LD recommends the IDEF1X modelling language, but the key thing is finding one you like and learn it. Interestingly he says that the Management Studio Database Diagrams is not a modeling tool – which of course makes sense as this works directly on underlying tables. I have however previosly used this against a mock database and I think this saves time as you can create the core schema, discuss this with colleagues and amend very quickly and then generate your initial CREATE script from this. The problem with this approach is that it tangles the implementation up with the conceptual and logical phases (but in most busy production environments you will find database diagrams a god sent – as a design tool as well!).

At this stage the process is concerned with entities and attributes, not tables and columns – however we are naming stuff and LD gives some good advice on Naming Conventions:

  • Entity names should never be plural (we agree – once you start usign ORMs you will notice this yourself anyway).
  • Don’t use prefixes for neither entities or attributes. Prefixes like “tbl” or “int” (Hungarian notation) is not only ugly but in T-SQL it is mostly quite obvious what you are dealing with.
  • Attribute names should also not be plural – but LD recommends using plural during the modeling phase as a reminder that an attribute covers several details and needs to be split into several later (e.g. Addresses).
  • For all it goes that you should use CamelCase, avoid special_characters and keep it short, sweet and precise.

Modeling Attributes

PK Attributes: At this stage add a simple surrogate key (i.e. a made up key, auto id) and then mark all natural candidates as natural keys (will most likely become indexes).

Alternate Keys: An alternate key is a primary key candidate – so this needs to be unique for the entity.

Foreign Keys: AKA “migrated attributes”. Normally named Id. Louis Davidson’s IDEF1X also allows saving these as resusable specifications, i.e. “SocialSecurityNumber: A character value with a format of ###-##-####”. These are then used when creating columns to save time and enforce consistency across projects.

Domains: A set of valid values for an attribute.

Attribute Naming: Same as entitties, but during modelling leaving a name plural can be a good reminder that you expect multiple values (e.g. Adresses – which will later be split into several columns).

 

Modeling Relationships

Identifying Relationships: Where the child object makes no sense without the parent, e.g. Invoice and InvoiceLine.

Nonidentifying Relationships: E.g. Invoice and Vendor.

Role Names: This is basically just renaming FKs if the parent entity name is too generic.

Relationship Cardinality: denotes the number of child instances that can be inserted for each parent of that relationship.

Recursive Relationships: Nothing new on this really.

Subtypes: special type of one-to-zero or -one relationship, used to indicate the type of a generic entity. This can be a Complete subtype like e.g. a person’s gender, or incomplete like employee type (i.e. they may be type 1, 2 or other). I guess these would often map to Enumerations.

Many-to-Many Relationship: Nothing new on this really.

Relationship Names: known as verb phrases during modelling – taking the time to include these in the model makes this a good source of documentation.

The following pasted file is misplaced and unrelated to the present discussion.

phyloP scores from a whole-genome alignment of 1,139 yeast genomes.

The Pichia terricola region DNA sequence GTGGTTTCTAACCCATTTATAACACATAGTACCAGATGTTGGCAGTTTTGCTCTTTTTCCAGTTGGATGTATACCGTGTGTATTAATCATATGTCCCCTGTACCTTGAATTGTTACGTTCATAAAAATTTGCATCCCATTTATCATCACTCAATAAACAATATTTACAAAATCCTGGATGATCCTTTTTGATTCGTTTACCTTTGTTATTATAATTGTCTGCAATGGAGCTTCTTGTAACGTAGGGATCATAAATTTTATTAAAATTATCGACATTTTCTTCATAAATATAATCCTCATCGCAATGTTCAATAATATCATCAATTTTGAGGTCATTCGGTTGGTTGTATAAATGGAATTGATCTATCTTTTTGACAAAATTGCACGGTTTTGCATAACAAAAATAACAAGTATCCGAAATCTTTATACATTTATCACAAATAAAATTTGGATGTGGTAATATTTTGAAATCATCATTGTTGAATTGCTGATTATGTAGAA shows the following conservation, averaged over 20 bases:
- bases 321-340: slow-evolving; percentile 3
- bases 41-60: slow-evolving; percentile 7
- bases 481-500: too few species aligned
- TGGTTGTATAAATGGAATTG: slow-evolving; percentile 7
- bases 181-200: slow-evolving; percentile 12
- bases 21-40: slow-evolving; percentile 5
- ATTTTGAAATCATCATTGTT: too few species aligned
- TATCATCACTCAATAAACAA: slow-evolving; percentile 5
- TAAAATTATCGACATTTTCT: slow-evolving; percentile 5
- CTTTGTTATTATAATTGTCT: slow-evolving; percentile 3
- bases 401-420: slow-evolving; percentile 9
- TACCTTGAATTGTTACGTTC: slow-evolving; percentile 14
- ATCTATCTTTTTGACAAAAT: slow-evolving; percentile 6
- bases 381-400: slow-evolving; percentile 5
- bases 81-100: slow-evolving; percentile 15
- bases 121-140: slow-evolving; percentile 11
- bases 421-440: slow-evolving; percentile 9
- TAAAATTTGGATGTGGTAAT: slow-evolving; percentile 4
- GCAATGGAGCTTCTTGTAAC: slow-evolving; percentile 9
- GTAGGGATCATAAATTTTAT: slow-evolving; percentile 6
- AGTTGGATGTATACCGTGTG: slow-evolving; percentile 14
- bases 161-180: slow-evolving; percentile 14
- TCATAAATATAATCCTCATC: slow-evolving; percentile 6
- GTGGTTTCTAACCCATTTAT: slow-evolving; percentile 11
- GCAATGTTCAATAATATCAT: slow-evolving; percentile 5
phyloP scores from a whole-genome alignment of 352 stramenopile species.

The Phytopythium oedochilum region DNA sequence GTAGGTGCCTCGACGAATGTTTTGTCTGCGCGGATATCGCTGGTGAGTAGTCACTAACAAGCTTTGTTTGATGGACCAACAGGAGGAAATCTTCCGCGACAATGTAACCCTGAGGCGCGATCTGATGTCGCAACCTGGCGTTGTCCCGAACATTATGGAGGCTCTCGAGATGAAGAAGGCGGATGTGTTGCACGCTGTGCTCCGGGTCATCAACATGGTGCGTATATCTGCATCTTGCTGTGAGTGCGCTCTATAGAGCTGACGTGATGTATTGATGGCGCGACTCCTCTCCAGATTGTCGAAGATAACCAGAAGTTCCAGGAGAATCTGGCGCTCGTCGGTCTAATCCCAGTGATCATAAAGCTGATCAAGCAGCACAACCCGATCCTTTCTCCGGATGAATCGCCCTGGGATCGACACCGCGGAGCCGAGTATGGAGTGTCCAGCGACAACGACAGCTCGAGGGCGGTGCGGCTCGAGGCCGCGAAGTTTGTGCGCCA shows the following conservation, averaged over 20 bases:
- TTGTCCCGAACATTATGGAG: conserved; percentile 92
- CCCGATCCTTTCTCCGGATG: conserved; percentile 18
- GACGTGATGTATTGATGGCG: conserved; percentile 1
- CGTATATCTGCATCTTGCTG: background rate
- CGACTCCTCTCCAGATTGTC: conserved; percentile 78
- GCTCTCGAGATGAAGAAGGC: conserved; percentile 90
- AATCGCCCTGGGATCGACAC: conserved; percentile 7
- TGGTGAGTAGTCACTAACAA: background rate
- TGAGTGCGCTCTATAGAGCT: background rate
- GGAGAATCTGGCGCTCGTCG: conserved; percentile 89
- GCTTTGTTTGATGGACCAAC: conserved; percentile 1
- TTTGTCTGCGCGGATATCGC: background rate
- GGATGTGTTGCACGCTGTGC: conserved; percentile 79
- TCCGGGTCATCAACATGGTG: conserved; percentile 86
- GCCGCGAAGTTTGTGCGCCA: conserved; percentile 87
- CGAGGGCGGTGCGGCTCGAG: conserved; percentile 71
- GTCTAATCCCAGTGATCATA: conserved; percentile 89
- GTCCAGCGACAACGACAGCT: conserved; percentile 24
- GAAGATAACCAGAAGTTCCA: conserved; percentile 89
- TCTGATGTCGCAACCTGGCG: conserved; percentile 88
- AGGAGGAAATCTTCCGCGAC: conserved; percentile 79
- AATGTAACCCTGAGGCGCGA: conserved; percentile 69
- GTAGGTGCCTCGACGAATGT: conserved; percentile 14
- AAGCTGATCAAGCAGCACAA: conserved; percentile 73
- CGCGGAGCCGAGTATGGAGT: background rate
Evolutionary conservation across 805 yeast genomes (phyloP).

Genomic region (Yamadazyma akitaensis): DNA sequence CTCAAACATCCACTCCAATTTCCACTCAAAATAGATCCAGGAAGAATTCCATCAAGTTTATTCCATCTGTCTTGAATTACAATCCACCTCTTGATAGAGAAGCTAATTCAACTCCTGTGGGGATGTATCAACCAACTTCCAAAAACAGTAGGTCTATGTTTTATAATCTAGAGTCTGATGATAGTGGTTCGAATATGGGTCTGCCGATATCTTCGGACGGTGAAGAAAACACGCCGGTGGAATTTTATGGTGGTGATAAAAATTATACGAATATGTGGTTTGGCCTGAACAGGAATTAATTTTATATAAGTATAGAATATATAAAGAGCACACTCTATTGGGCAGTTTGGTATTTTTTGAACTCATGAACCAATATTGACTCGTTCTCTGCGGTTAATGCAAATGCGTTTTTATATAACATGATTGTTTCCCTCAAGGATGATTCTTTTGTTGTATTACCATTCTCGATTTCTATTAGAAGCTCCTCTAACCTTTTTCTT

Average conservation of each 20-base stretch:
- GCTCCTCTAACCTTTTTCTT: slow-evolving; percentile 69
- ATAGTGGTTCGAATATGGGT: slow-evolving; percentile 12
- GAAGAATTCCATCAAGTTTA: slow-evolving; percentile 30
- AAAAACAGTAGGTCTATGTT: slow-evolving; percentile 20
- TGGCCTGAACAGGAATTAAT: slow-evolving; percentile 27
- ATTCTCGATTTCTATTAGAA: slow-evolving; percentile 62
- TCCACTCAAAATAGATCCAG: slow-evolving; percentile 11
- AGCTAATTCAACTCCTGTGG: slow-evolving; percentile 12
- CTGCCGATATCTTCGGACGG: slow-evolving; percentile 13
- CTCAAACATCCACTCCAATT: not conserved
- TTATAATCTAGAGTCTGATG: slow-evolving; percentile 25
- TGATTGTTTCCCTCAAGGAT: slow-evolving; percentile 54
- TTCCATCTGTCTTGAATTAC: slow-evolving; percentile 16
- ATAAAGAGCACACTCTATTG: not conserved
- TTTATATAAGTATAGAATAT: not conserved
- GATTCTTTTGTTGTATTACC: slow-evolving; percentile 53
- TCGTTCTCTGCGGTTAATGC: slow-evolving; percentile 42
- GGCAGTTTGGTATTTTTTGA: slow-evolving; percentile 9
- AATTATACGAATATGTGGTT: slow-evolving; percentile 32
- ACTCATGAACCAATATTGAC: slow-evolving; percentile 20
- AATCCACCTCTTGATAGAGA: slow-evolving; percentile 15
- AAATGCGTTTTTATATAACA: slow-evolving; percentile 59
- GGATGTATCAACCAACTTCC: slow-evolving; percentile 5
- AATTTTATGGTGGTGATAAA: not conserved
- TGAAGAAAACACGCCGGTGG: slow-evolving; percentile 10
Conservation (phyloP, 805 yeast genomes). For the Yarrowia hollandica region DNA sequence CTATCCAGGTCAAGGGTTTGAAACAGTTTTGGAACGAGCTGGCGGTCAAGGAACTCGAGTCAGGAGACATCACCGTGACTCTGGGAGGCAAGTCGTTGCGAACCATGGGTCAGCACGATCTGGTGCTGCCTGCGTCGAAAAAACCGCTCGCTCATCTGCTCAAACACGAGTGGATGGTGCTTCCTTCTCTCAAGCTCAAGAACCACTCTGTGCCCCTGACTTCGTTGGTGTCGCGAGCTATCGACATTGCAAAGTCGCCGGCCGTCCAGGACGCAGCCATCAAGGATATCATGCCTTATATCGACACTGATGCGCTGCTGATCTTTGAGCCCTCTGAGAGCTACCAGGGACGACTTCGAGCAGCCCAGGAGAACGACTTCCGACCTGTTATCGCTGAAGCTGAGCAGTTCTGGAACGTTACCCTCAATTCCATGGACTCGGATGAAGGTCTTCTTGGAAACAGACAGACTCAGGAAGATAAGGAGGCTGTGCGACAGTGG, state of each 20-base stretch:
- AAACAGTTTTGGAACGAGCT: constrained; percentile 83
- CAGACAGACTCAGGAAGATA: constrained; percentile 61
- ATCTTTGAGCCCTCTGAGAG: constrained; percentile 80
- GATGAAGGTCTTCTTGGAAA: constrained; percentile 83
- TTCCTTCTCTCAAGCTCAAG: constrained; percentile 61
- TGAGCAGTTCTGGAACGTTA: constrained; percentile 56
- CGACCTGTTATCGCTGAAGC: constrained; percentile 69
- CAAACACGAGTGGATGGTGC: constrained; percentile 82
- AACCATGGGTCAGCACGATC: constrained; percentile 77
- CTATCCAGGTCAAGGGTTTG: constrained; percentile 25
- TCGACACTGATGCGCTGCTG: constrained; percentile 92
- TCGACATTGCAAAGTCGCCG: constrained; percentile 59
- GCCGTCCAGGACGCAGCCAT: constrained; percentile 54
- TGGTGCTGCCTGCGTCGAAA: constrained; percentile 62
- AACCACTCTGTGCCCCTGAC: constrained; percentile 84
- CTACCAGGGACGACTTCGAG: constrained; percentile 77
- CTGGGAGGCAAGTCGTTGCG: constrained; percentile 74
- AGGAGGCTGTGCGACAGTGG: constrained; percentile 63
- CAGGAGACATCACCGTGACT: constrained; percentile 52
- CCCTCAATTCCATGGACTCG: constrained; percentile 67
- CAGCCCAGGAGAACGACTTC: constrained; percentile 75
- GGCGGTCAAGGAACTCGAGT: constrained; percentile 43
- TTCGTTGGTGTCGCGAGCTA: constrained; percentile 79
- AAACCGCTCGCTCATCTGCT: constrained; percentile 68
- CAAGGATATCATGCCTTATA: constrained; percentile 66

70-442: Database Design Basics

Database Design Phases

Conceptual:  “sketch” of the database from initial requirements gathering and customer information. Business process, scope, and, most important and business rules. Capture this information in a conceptual data model consisting of a set of “high-level” entities and the interactions between them.

Logical: a refinement of the work done in the conceptual phase, transforming this into a full-fledged relational database design that will be the foundation for the implementation design. During this stage, you fully define the required set of entities, the relationships between them, the attributes of each entity, and the domains of these attributes (i.e., the sort of data the attribute holds and the range of valid values).

Implementation: In this phase, you adapt the logical model for implementation in the host
relational database management system (RDBMS; in our case, SQL Server).

Physical: This phase is also more or less the performance tuning/optimization phase of the project – indexes, disk layouts, and so on, come into play here (and not before this).

Relational Data Structures

Database and Schema: You use schemas to group objects in the database with common themes or even common owners.

Domains: The domain of a column is the set of valid values that the column is intended to store.

Keys : Every table should have at least one candidate key—an attribute (or combination of attributes) that can uniquely and unambiguously identify each instance of an entity. After the Primary Key (PK) is chosen, each remaining candidate key would be referred to as an Alternate Key (AK).
Natural Keys are things like NI numbers – danger here is that you do not control the format of these. Smart Keys are keys made up of various bits of information about the entity, nice because can provide users with additional info about entity, but do not guarantee uniqueness. Surrogate Keys or Artificial Keys are made up, e.g. AutoIds or GUIDs.

OnLoad vs Page_Load vs .Load delegate

Excellent article on this here: http://weblogs.asp.net/infinitiesloop/archive/2008/03/24/onload-vs-page-load-vs-load-event.aspx

Looked this up because I always wondered when and if you should call the base.OnLoad (or whatever page event it is) when you override these.

Which of course leads to the question should you override, attach to the event or just use the AutoEventWireup feature.

First of all the OnLoad even is responsible for firing the Load event (and still ditto any other page event) – So just to be clear: if you do not call base.On[Event](e); then the corresponding event will not fire! However this actually gives you a lot of control as you are able to do things before/after the event – which is useful for you standard PageBase.cs (i.e. check we have all required environment data and then fire the relevant page event).

Secondly I like the author’s general take on this – obviously all three options are viable and will do the job – so really it comes down to what you prefer.

Ive never personally liked the AutoEvent black box magic, where markup in the frontend determines what happens in the code behind – however this does come straight out of the box and saves you having to maintain a load of += delegate statements in you OnInit event. Also – even though it might not be pretty –  it’s a very well known convention that you will find the vast majority of .NET web devs are using,  so you will probably just inconvenience  yourself and others (spare a thought for the poor bugger who is going to inherit your code some day) if you start getting all purist on this.

My recommended solution – let VS generate it’s lovely little AutoEvent tags and markup and then use override onload in your base page/controls to gain some finegrained control on what happens when.